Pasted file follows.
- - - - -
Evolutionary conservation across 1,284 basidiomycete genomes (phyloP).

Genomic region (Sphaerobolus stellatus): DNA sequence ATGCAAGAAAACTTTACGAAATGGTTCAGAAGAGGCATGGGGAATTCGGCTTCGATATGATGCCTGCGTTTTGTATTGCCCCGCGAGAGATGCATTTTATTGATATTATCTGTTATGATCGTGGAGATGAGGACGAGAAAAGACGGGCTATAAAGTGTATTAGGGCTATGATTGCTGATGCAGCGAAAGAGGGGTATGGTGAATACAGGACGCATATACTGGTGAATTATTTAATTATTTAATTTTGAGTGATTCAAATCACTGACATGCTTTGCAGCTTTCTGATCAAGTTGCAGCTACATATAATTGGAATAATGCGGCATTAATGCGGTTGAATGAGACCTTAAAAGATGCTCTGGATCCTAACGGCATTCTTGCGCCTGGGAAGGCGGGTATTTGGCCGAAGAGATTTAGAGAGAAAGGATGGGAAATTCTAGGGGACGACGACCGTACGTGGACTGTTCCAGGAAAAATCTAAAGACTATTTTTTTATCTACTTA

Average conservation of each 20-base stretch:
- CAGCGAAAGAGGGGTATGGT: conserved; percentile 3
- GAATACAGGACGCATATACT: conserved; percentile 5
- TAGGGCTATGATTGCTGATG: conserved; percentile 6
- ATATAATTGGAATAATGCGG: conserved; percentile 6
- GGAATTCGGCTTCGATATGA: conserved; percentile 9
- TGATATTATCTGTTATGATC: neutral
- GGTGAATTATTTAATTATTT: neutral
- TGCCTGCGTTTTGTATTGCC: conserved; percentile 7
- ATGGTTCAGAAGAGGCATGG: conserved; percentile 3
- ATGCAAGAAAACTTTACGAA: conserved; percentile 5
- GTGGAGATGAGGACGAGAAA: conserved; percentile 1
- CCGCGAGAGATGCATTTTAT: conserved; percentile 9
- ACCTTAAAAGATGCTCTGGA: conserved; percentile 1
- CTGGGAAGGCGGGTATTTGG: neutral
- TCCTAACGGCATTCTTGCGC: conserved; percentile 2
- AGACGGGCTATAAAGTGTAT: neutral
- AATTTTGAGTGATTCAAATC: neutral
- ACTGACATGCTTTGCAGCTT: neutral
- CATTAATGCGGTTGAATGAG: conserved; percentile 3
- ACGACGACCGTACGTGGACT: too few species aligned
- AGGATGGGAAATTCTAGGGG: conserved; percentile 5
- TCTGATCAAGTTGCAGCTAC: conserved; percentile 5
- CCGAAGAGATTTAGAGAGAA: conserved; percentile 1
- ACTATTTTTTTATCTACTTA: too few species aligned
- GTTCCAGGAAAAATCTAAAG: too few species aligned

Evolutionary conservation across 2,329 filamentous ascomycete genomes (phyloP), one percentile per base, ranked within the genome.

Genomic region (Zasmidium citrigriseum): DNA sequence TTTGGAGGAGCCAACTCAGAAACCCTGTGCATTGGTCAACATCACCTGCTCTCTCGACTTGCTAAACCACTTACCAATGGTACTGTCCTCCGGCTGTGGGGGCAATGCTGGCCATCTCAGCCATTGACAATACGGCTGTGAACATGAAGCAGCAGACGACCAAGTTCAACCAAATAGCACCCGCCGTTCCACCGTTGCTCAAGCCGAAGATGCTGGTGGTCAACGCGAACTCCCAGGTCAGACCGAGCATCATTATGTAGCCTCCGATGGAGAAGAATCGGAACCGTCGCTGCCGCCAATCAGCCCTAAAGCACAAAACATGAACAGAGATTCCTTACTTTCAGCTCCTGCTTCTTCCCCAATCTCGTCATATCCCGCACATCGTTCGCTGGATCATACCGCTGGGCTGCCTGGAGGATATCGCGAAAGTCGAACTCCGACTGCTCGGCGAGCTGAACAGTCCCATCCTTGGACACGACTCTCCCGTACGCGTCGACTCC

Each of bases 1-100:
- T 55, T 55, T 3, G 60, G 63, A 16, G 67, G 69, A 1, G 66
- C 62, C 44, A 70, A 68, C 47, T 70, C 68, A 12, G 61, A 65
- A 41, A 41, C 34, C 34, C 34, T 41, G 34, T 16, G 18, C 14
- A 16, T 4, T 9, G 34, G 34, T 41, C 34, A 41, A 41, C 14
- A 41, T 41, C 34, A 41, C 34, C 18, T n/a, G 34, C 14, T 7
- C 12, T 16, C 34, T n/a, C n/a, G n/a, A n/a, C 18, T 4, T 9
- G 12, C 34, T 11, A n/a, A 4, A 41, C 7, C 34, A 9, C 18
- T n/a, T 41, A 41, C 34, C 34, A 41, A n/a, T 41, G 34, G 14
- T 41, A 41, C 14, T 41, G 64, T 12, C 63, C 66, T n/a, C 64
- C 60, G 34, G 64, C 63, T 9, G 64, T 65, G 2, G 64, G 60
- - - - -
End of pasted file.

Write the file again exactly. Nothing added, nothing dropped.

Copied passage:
Evolutionary conservation across 1,284 basidiomycete genomes (phyloP).

Genomic region (Sphaerobolus stellatus): DNA sequence ATGCAAGAAAACTTTACGAAATGGTTCAGAAGAGGCATGGGGAATTCGGCTTCGATATGATGCCTGCGTTTTGTATTGCCCCGCGAGAGATGCATTTTATTGATATTATCTGTTATGATCGTGGAGATGAGGACGAGAAAAGACGGGCTATAAAGTGTATTAGGGCTATGATTGCTGATGCAGCGAAAGAGGGGTATGGTGAATACAGGACGCATATACTGGTGAATTATTTAATTATTTAATTTTGAGTGATTCAAATCACTGACATGCTTTGCAGCTTTCTGATCAAGTTGCAGCTACATATAATTGGAATAATGCGGCATTAATGCGGTTGAATGAGACCTTAAAAGATGCTCTGGATCCTAACGGCATTCTTGCGCCTGGGAAGGCGGGTATTTGGCCGAAGAGATTTAGAGAGAAAGGATGGGAAATTCTAGGGGACGACGACCGTACGTGGACTGTTCCAGGAAAAATCTAAAGACTATTTTTTTATCTACTTA

Average conservation of each 20-base stretch:
- CAGCGAAAGAGGGGTATGGT: conserved; percentile 3
- GAATACAGGACGCATATACT: conserved; percentile 5
- TAGGGCTATGATTGCTGATG: conserved; percentile 6
- ATATAATTGGAATAATGCGG: conserved; percentile 6
- GGAATTCGGCTTCGATATGA: conserved; percentile 9
- TGATATTATCTGTTATGATC: neutral
- GGTGAATTATTTAATTATTT: neutral
- TGCCTGCGTTTTGTATTGCC: conserved; percentile 7
- ATGGTTCAGAAGAGGCATGG: conserved; percentile 3
- ATGCAAGAAAACTTTACGAA: conserved; percentile 5
- GTGGAGATGAGGACGAGAAA: conserved; percentile 1
- CCGCGAGAGATGCATTTTAT: conserved; percentile 9
- ACCTTAAAAGATGCTCTGGA: conserved; percentile 1
- CTGGGAAGGCGGGTATTTGG: neutral
- TCCTAACGGCATTCTTGCGC: conserved; percentile 2
- AGACGGGCTATAAAGTGTAT: neutral
- AATTTTGAGTGATTCAAATC: neutral
- ACTGACATGCTTTGCAGCTT: neutral
- CATTAATGCGGTTGAATGAG: conserved; percentile 3
- ACGACGACCGTACGTGGACT: too few species aligned
- AGGATGGGAAATTCTAGGGG: conserved; percentile 5
- TCTGATCAAGTTGCAGCTAC: conserved; percentile 5
- CCGAAGAGATTTAGAGAGAA: conserved; percentile 1
- ACTATTTTTTTATCTACTTA: too few species aligned
- GTTCCAGGAAAAATCTAAAG: too few species aligned

Evolutionary conservation across 2,329 filamentous ascomycete genomes (phyloP), one percentile per base, ranked within the genome.

Genomic region (Zasmidium citrigriseum): DNA sequence TTTGGAGGAGCCAACTCAGAAACCCTGTGCATTGGTCAACATCACCTGCTCTCTCGACTTGCTAAACCACTTACCAATGGTACTGTCCTCCGGCTGTGGGGGCAATGCTGGCCATCTCAGCCATTGACAATACGGCTGTGAACATGAAGCAGCAGACGACCAAGTTCAACCAAATAGCACCCGCCGTTCCACCGTTGCTCAAGCCGAAGATGCTGGTGGTCAACGCGAACTCCCAGGTCAGACCGAGCATCATTATGTAGCCTCCGATGGAGAAGAATCGGAACCGTCGCTGCCGCCAATCAGCCCTAAAGCACAAAACATGAACAGAGATTCCTTACTTTCAGCTCCTGCTTCTTCCCCAATCTCGTCATATCCCGCACATCGTTCGCTGGATCATACCGCTGGGCTGCCTGGAGGATATCGCGAAAGTCGAACTCCGACTGCTCGGCGAGCTGAACAGTCCCATCCTTGGACACGACTCTCCCGTACGCGTCGACTCC

Each of bases 1-100:
- T 55, T 55, T 3, G 60, G 63, A 16, G 67, G 69, A 1, G 66
- C 62, C 44, A 70, A 68, C 47, T 70, C 68, A 12, G 61, A 65
- A 41, A 41, C 34, C 34, C 34, T 41, G 34, T 16, G 18, C 14
- A 16, T 4, T 9, G 34, G 34, T 41, C 34, A 41, A 41, C 14
- A 41, T 41, C 34, A 41, C 34, C 18, T n/a, G 34, C 14, T 7
- C 12, T 16, C 34, T n/a, C n/a, G n/a, A n/a, C 18, T 4, T 9
- G 12, C 34, T 11, A n/a, A 4, A 41, C 7, C 34, A 9, C 18
- T n/a, T 41, A 41, C 34, C 34, A 41, A n/a, T 41, G 34, G 14
- T 41, A 41, C 14, T 41, G 64, T 12, C 63, C 66, T n/a, C 64
- C 60, G 34, G 64, C 63, T 9, G 64, T 65, G 2, G 64, G 60